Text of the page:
Fine year for Champagne

Champagne being poured

IT has certainly been a vintage year for the on-trade’s second largest category as wine recovered from a decline last year with an increase in sales of over £10 million.

Now worth £430.9m in Scotland’s pubs and bars, wine has rocketed at a time when well-known Champagne brands are finding greater favour with consumers.

Moët & Chandon – the LVMH-owned brand – retained its place at the top of the grapevine and rose five places overall to become the 17th-biggest brand in the on-trade in value terms, with sales of £22.7m up £6m on last year.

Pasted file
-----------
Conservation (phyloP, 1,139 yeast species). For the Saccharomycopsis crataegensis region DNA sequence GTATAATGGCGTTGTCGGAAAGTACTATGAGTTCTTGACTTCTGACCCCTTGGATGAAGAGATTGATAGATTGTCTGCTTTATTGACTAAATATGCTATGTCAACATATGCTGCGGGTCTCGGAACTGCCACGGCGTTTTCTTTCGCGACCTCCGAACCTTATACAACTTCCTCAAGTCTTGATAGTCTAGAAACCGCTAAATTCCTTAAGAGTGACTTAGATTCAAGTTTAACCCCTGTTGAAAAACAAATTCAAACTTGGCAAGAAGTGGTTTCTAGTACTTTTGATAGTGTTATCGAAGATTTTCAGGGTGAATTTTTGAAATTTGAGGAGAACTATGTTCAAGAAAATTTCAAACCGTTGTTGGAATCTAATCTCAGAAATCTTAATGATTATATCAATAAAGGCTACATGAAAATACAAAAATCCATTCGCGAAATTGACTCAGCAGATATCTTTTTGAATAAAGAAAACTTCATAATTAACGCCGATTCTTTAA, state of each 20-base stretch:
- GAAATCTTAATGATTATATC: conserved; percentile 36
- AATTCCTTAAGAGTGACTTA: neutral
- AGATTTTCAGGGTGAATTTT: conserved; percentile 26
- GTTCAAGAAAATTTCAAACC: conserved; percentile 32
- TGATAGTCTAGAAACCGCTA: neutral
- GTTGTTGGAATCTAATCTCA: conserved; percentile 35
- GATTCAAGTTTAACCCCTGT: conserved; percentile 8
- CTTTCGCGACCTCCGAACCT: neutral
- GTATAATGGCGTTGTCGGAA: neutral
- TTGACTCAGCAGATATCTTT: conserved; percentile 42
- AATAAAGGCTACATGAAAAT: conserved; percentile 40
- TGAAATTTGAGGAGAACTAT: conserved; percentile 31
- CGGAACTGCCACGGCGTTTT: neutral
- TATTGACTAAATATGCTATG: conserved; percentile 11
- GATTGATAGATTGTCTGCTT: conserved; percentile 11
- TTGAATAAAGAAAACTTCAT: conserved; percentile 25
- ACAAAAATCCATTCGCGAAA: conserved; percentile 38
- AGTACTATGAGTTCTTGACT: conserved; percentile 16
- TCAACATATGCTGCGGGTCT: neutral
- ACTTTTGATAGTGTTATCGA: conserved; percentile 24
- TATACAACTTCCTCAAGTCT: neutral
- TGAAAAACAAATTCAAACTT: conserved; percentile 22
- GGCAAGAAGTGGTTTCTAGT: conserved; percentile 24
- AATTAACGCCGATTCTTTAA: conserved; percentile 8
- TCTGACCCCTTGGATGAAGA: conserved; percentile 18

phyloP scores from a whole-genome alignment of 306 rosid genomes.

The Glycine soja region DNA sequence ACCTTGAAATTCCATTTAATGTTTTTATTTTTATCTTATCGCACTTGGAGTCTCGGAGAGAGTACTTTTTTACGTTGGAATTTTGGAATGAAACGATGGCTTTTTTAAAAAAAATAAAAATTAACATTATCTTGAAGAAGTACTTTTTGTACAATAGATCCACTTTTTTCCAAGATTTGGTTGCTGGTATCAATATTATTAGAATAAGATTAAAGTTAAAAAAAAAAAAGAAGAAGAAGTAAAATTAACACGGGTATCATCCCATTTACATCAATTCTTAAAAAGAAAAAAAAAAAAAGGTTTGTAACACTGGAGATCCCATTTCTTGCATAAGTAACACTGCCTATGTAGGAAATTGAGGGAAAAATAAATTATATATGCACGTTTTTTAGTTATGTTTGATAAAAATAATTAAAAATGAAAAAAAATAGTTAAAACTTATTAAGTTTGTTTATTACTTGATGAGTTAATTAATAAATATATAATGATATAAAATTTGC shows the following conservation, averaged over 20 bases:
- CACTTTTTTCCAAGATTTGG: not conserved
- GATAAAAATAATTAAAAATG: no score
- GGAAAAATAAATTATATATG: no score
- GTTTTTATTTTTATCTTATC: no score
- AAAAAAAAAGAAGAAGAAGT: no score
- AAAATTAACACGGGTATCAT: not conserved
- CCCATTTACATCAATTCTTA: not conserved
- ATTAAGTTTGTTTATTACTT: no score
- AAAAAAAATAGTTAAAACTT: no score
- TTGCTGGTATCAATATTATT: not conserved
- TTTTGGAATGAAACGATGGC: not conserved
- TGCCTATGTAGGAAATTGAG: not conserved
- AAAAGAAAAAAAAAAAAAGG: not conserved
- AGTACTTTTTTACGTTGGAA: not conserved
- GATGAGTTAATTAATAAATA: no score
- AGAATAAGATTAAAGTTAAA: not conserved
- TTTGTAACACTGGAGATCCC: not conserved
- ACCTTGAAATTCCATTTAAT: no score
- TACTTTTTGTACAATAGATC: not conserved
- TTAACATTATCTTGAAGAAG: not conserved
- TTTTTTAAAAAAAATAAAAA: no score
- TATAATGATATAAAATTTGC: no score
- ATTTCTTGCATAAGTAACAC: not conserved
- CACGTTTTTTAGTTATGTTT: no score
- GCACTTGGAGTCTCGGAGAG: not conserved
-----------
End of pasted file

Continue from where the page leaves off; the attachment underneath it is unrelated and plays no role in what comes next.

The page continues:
Sparkling success was also evident within the category for Champagne brands Veuve Clicquot, as it moved from fifth to third, and Perrier-Jouët, which climbed into the top five wines from seventh on 2018’s list.

Beyond Champagne, last year’s big mover Oliver & Greg’s continued growing in prominence.

The C&C Group-owned brand, whose range spans the most popular varieties from some of the world’s best known wine-producing regions, became the second most valuable wine brand in the Scottish on-trade.

Californian wine brand Fetzer Coldwater Creek moved up three positions to sixth, while Prosecco-producing winery Fantinel dropped from second to fourth, according to CGA’s data.

Top Wine Brands

Moët & Chandon
Oliver & Greg’s
Veuve Clicquot
Fetzer Coldwater Creek